Indispensable Reading: The Watchers, the Rise of America’s Surveillance State

By: madler28 | Posted: 16th November 2010

Shane Harris’s The Watchers, the Rise of America’s Surveillance State is a must-read for anyone interested in the war on terror. Harris, who has covered counterterrorism and electronic surveillance for National Journal since the 90’s, has composed a book that is thorough, well-written, informative and non-partisan. It offers a discussion of the rise of wiretapping in the post-9/11 era from the perspective of those inside the intelligence community, or “the watchers.” In following figures such as Admiral John Poindexter and NSA director Mike Hayden, Harris’s narrative traces the origins of the war on terror to the suicide bombing of a U.S. embassy in Lebanon in 1983, and it discusses all the significant developments in the government’s efforts to create a surveillance apparatus in response, from the 1994 Communications for Law Assistance Act, which required phone companies to build products with equipment that enables the government to install wiretaps, to the Protect America Act of 2007, which legalized most of the practices initiated in secret by Bush years earlier.

Along the way are many fascinating revelations, such as a chapter-long explanation of Obama’s shift in favor of immunizing communications companies from legal retribution shortly before the 2008 election; John Ashcroft’s near refusal to sign a document approving Bush’s surveillance system in 2003, which would have “rocked the corridors of Washington” (262) by causing a mass exodus among members of the NSA, making the illegal spying program public and hence destroying the President’s chances for re-election in 2004; and Bush’s woefully late realization, in 2007, that cyber warfare poses a serious threat to national security, prompting him to call for “another Manhattan Project if we need to” (329).

The Watchers revolves largely around John Poindexter, who faced serious legal issues while serving as Ronald Reagan’s national security adviser during the Iran-Contra scandal and resurfaced as a key figure in devising a surveillance system to combat terrorism. Branded Total Information Awareness, or TIA, the project was supposed to bolster intelligence capabilities and protect privacy.

Officials sought some of the core proposals of the program well before 9/11. For example, and most riveting, Erik Kleinsmith headed a private company that uncovered public information on the internet to learn about Al Qaeda in 2000. His team had obtained a wealth of vital intelligence that might have been sufficient to thwart the 9/11 operation. But he had technically broken laws and was forced to delete all his findings on pain of imprisonment. After the attacks, however, Bush surreptitiously granted authority by executive order to pursue virtually every counterterrorism measure available. As a result, the NSA now has the right to spy on any conversation involving a terrorist suspect over the internet or via phone without a warrant, so long as one of the parties participating in the conversation is outside the country. As for domestic calls, warrants are still required, but they are easy to obtain, and there is little oversight to prevent abuse. So, if you are in France and call a friend in New York, government agents can listen in without a warrant and with impunity if they decide you are a terrorist suspect. And such determinations are often made on the basis of guilt-by-association. But should you call your New York friend from Florida, the government technically must obtain a warrant.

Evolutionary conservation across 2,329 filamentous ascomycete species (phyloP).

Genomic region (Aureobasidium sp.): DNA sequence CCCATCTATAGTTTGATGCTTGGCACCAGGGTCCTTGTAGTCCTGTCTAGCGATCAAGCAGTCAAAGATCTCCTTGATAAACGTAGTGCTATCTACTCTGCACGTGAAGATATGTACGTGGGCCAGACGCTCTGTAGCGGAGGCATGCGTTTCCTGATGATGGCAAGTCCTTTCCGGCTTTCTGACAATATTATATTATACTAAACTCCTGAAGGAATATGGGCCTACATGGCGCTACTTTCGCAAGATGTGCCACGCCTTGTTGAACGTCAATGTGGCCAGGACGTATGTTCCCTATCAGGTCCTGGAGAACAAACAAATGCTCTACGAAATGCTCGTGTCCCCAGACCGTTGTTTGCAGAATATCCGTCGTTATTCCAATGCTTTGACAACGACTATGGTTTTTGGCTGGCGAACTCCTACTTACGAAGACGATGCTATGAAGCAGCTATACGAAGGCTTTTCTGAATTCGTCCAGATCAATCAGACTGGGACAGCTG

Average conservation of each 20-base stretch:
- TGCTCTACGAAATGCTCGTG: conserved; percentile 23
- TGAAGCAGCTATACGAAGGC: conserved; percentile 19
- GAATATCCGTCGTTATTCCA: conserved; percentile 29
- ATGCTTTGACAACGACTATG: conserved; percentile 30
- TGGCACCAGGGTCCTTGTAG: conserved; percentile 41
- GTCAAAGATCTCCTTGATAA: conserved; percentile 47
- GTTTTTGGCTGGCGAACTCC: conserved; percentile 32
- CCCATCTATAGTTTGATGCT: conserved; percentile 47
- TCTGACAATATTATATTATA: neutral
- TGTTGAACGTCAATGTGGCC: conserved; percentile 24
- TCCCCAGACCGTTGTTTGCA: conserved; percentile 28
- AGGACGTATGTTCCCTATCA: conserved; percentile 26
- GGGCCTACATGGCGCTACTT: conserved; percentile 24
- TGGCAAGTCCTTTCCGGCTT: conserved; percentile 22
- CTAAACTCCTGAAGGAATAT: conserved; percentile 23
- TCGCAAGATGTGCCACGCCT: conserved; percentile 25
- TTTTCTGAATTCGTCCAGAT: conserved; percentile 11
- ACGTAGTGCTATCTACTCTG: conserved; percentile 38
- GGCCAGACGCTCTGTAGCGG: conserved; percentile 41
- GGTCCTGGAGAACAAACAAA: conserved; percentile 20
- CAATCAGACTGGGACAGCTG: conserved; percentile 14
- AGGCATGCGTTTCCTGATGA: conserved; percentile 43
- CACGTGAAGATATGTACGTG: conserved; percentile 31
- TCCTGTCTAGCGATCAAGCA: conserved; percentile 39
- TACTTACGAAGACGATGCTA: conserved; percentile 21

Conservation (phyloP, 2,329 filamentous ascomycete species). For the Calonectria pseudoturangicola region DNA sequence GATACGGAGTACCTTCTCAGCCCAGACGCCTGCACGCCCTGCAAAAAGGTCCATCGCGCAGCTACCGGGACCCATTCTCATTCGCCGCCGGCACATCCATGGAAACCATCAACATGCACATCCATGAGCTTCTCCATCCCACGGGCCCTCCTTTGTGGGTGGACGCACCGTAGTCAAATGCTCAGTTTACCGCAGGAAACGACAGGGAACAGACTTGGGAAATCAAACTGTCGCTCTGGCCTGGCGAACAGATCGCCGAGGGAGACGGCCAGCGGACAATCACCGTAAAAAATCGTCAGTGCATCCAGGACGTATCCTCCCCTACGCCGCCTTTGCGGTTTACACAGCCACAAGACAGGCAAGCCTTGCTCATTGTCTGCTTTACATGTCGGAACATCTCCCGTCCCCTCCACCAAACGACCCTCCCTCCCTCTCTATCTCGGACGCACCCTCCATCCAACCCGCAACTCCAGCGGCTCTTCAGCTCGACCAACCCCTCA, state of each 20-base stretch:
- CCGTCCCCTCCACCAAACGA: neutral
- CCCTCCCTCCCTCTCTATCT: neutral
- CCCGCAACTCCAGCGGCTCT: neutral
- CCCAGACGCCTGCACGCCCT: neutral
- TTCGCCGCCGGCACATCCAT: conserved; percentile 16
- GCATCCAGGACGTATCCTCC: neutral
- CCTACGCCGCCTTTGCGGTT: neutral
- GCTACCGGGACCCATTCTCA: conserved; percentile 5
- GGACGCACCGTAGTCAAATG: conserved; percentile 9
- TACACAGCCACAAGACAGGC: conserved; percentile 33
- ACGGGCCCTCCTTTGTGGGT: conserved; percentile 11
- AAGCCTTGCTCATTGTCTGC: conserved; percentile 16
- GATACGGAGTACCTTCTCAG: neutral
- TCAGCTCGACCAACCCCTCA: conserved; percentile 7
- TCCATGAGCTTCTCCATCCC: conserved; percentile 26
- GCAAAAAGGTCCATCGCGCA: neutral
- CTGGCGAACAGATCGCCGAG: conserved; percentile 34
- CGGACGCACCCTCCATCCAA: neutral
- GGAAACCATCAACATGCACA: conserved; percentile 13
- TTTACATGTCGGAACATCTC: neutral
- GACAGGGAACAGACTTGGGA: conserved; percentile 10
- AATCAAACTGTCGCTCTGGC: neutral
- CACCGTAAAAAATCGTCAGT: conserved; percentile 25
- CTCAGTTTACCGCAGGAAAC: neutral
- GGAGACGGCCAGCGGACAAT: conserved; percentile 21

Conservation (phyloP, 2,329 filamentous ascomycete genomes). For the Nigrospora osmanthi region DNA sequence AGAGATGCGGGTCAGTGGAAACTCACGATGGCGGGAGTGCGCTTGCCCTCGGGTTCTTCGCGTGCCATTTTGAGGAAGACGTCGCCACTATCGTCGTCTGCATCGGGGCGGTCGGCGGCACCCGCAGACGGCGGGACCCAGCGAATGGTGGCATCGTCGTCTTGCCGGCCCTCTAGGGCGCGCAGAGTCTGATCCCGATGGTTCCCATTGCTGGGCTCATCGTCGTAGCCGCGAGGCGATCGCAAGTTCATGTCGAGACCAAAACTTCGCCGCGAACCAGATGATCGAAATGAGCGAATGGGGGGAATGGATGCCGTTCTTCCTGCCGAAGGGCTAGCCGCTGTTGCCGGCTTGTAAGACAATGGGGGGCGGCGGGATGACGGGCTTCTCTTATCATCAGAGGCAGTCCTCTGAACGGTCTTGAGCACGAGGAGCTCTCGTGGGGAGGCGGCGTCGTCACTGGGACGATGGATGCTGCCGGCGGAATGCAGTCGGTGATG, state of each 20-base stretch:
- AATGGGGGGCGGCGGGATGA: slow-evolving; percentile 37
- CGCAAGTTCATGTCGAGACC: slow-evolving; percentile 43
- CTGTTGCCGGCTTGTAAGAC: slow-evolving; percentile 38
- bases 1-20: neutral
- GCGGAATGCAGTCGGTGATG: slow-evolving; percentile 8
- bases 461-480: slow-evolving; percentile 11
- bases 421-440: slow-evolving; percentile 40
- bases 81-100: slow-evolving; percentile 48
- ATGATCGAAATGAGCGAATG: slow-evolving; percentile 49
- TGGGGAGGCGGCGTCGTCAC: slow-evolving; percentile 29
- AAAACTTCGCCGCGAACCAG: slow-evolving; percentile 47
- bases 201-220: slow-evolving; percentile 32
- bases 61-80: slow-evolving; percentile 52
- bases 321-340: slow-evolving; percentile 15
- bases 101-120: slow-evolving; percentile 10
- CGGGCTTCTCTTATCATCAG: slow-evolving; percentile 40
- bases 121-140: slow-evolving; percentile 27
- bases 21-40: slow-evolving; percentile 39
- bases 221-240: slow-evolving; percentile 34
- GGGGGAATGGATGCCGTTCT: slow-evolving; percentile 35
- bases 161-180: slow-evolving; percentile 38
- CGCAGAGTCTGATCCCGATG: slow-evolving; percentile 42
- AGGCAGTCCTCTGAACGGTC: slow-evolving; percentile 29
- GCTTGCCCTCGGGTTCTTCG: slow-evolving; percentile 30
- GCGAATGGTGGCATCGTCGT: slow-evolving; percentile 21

As such, Poindexter’s vision of safeguarding privacy has been left out of the equation. Harris explains that Poindexter initially “proposed an ‘immutable audit trail,’ a master record of every analyst who had used the TIA system, what data they’d touched, what they’d done with it… Poindexter wanted to use TIA to watch the watchers” (190). But it eventually became clear that the only assurance we have that “their information wouldn’t be misused now came from the government agents conducting the surveillance” (342). Harris continues, but “they were the watchers. Who was watching them?” (342).

Consequently, according to the author, bi-annual reviews of surveillance activity during Obama’s presidency have repeatedly shown that the watchers regularly spy on Americans who have no connection to terrorism, collecting phone calls and emails of innocent people. Unfortunately, the reviews are conducted after the fact and impose no regulations to curb the systemic law-breaking.

All this might be acceptable if it were clear that the efforts consistently intercept accurate information about terrorists. However, the surveillance program is so massive that analysts are overwhelmed by excessive data and false leads and therefore have trouble connecting dots. As Harris explained on CSPAN when promoting his book, this phenomenon was on display last December during the failed Christmas Day attack, when the bomber was able to board a U.S.-bound aircraft even though his father had contacted the CIA to warn them about his son’s radicalism. Since intelligence agencies receive a barrage of such reports every day, it’s more difficult for experts to decipher which admonitions are worth heeding.

Harris’s main point is that we must have a serious national conversation now about how we should monitor the watchers and protect our privacy. Because when the next attack occurs, which is inescapable according to Harris and every expert on the matter I’ve heard, this discussion will be merely “academic.” The government will crack down even harder and still further revoke basic rights in the name of national security.

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Tags: ronald reagan, surveillance system